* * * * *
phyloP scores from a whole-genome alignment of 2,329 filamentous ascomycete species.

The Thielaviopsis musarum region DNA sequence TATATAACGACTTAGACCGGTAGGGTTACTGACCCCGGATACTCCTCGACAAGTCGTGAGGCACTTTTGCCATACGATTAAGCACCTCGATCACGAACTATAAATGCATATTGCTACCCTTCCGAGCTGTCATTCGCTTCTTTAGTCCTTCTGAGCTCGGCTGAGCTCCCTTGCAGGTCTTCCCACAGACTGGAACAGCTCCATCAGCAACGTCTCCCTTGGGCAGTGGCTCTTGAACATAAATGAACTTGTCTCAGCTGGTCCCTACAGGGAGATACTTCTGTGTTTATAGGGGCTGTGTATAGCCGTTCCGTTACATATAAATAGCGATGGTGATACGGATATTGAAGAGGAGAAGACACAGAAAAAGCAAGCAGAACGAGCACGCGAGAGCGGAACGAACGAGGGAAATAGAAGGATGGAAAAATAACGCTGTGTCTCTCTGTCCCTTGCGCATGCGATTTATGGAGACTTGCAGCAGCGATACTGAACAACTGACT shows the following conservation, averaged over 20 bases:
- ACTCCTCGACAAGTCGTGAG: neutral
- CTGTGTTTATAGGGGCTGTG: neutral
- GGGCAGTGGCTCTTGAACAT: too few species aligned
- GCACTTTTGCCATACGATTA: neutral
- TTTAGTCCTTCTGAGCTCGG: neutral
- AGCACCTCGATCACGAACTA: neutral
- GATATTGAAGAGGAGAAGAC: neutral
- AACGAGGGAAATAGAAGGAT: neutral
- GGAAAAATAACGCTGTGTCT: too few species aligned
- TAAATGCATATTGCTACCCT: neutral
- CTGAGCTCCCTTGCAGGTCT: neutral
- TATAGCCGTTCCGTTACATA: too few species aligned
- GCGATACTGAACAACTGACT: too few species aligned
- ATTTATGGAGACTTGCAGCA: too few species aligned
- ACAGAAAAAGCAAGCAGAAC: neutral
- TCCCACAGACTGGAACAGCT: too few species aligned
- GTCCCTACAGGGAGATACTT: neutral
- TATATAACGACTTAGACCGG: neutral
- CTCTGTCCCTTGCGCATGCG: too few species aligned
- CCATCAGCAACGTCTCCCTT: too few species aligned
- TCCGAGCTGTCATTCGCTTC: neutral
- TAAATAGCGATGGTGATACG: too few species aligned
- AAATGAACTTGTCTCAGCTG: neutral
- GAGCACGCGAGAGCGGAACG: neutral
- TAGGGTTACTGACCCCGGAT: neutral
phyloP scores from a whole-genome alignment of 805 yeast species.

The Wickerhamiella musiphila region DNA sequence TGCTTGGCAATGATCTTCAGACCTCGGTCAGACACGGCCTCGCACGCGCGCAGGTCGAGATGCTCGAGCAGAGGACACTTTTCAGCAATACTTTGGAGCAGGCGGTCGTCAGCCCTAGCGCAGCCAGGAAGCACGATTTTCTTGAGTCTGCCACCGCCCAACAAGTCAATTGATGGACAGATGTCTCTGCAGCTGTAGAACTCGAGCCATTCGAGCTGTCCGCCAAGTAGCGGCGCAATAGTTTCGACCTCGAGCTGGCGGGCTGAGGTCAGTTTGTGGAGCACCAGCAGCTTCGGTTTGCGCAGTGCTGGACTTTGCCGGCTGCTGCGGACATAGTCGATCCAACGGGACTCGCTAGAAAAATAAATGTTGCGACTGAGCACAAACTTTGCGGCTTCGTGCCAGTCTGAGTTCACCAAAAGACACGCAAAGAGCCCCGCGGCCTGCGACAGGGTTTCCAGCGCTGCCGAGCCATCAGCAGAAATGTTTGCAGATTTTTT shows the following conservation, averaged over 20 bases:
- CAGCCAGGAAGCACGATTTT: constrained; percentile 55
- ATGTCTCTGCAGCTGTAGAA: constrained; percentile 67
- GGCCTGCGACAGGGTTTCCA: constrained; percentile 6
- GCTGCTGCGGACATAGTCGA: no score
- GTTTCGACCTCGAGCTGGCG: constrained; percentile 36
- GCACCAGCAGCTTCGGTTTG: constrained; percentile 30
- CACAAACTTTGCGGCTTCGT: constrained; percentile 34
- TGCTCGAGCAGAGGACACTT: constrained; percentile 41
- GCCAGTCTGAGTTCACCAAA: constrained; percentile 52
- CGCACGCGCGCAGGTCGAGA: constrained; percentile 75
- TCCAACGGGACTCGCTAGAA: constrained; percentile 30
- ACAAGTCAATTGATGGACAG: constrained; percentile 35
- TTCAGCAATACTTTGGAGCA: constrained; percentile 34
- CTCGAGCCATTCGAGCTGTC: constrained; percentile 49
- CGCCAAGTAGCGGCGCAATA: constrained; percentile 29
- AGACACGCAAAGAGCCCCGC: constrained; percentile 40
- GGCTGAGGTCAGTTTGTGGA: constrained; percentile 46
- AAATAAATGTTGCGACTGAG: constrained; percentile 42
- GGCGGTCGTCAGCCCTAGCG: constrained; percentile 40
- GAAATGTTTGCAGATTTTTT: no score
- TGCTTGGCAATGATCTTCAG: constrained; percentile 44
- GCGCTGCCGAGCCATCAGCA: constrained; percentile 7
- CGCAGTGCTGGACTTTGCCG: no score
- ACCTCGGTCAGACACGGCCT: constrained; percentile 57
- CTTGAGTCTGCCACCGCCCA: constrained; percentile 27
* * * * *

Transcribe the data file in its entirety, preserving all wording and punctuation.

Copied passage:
phyloP scores from a whole-genome alignment of 2,329 filamentous ascomycete species.

The Thielaviopsis musarum region DNA sequence TATATAACGACTTAGACCGGTAGGGTTACTGACCCCGGATACTCCTCGACAAGTCGTGAGGCACTTTTGCCATACGATTAAGCACCTCGATCACGAACTATAAATGCATATTGCTACCCTTCCGAGCTGTCATTCGCTTCTTTAGTCCTTCTGAGCTCGGCTGAGCTCCCTTGCAGGTCTTCCCACAGACTGGAACAGCTCCATCAGCAACGTCTCCCTTGGGCAGTGGCTCTTGAACATAAATGAACTTGTCTCAGCTGGTCCCTACAGGGAGATACTTCTGTGTTTATAGGGGCTGTGTATAGCCGTTCCGTTACATATAAATAGCGATGGTGATACGGATATTGAAGAGGAGAAGACACAGAAAAAGCAAGCAGAACGAGCACGCGAGAGCGGAACGAACGAGGGAAATAGAAGGATGGAAAAATAACGCTGTGTCTCTCTGTCCCTTGCGCATGCGATTTATGGAGACTTGCAGCAGCGATACTGAACAACTGACT shows the following conservation, averaged over 20 bases:
- ACTCCTCGACAAGTCGTGAG: neutral
- CTGTGTTTATAGGGGCTGTG: neutral
- GGGCAGTGGCTCTTGAACAT: too few species aligned
- GCACTTTTGCCATACGATTA: neutral
- TTTAGTCCTTCTGAGCTCGG: neutral
- AGCACCTCGATCACGAACTA: neutral
- GATATTGAAGAGGAGAAGAC: neutral
- AACGAGGGAAATAGAAGGAT: neutral
- GGAAAAATAACGCTGTGTCT: too few species aligned
- TAAATGCATATTGCTACCCT: neutral
- CTGAGCTCCCTTGCAGGTCT: neutral
- TATAGCCGTTCCGTTACATA: too few species aligned
- GCGATACTGAACAACTGACT: too few species aligned
- ATTTATGGAGACTTGCAGCA: too few species aligned
- ACAGAAAAAGCAAGCAGAAC: neutral
- TCCCACAGACTGGAACAGCT: too few species aligned
- GTCCCTACAGGGAGATACTT: neutral
- TATATAACGACTTAGACCGG: neutral
- CTCTGTCCCTTGCGCATGCG: too few species aligned
- CCATCAGCAACGTCTCCCTT: too few species aligned
- TCCGAGCTGTCATTCGCTTC: neutral
- TAAATAGCGATGGTGATACG: too few species aligned
- AAATGAACTTGTCTCAGCTG: neutral
- GAGCACGCGAGAGCGGAACG: neutral
- TAGGGTTACTGACCCCGGAT: neutral
phyloP scores from a whole-genome alignment of 805 yeast species.

The Wickerhamiella musiphila region DNA sequence TGCTTGGCAATGATCTTCAGACCTCGGTCAGACACGGCCTCGCACGCGCGCAGGTCGAGATGCTCGAGCAGAGGACACTTTTCAGCAATACTTTGGAGCAGGCGGTCGTCAGCCCTAGCGCAGCCAGGAAGCACGATTTTCTTGAGTCTGCCACCGCCCAACAAGTCAATTGATGGACAGATGTCTCTGCAGCTGTAGAACTCGAGCCATTCGAGCTGTCCGCCAAGTAGCGGCGCAATAGTTTCGACCTCGAGCTGGCGGGCTGAGGTCAGTTTGTGGAGCACCAGCAGCTTCGGTTTGCGCAGTGCTGGACTTTGCCGGCTGCTGCGGACATAGTCGATCCAACGGGACTCGCTAGAAAAATAAATGTTGCGACTGAGCACAAACTTTGCGGCTTCGTGCCAGTCTGAGTTCACCAAAAGACACGCAAAGAGCCCCGCGGCCTGCGACAGGGTTTCCAGCGCTGCCGAGCCATCAGCAGAAATGTTTGCAGATTTTTT shows the following conservation, averaged over 20 bases:
- CAGCCAGGAAGCACGATTTT: constrained; percentile 55
- ATGTCTCTGCAGCTGTAGAA: constrained; percentile 67
- GGCCTGCGACAGGGTTTCCA: constrained; percentile 6
- GCTGCTGCGGACATAGTCGA: no score
- GTTTCGACCTCGAGCTGGCG: constrained; percentile 36
- GCACCAGCAGCTTCGGTTTG: constrained; percentile 30
- CACAAACTTTGCGGCTTCGT: constrained; percentile 34
- TGCTCGAGCAGAGGACACTT: constrained; percentile 41
- GCCAGTCTGAGTTCACCAAA: constrained; percentile 52
- CGCACGCGCGCAGGTCGAGA: constrained; percentile 75
- TCCAACGGGACTCGCTAGAA: constrained; percentile 30
- ACAAGTCAATTGATGGACAG: constrained; percentile 35
- TTCAGCAATACTTTGGAGCA: constrained; percentile 34
- CTCGAGCCATTCGAGCTGTC: constrained; percentile 49
- CGCCAAGTAGCGGCGCAATA: constrained; percentile 29
- AGACACGCAAAGAGCCCCGC: constrained; percentile 40
- GGCTGAGGTCAGTTTGTGGA: constrained; percentile 46
- AAATAAATGTTGCGACTGAG: constrained; percentile 42
- GGCGGTCGTCAGCCCTAGCG: constrained; percentile 40
- GAAATGTTTGCAGATTTTTT: no score
- TGCTTGGCAATGATCTTCAG: constrained; percentile 44
- GCGCTGCCGAGCCATCAGCA: constrained; percentile 7
- CGCAGTGCTGGACTTTGCCG: no score
- ACCTCGGTCAGACACGGCCT: constrained; percentile 57
- CTTGAGTCTGCCACCGCCCA: constrained; percentile 27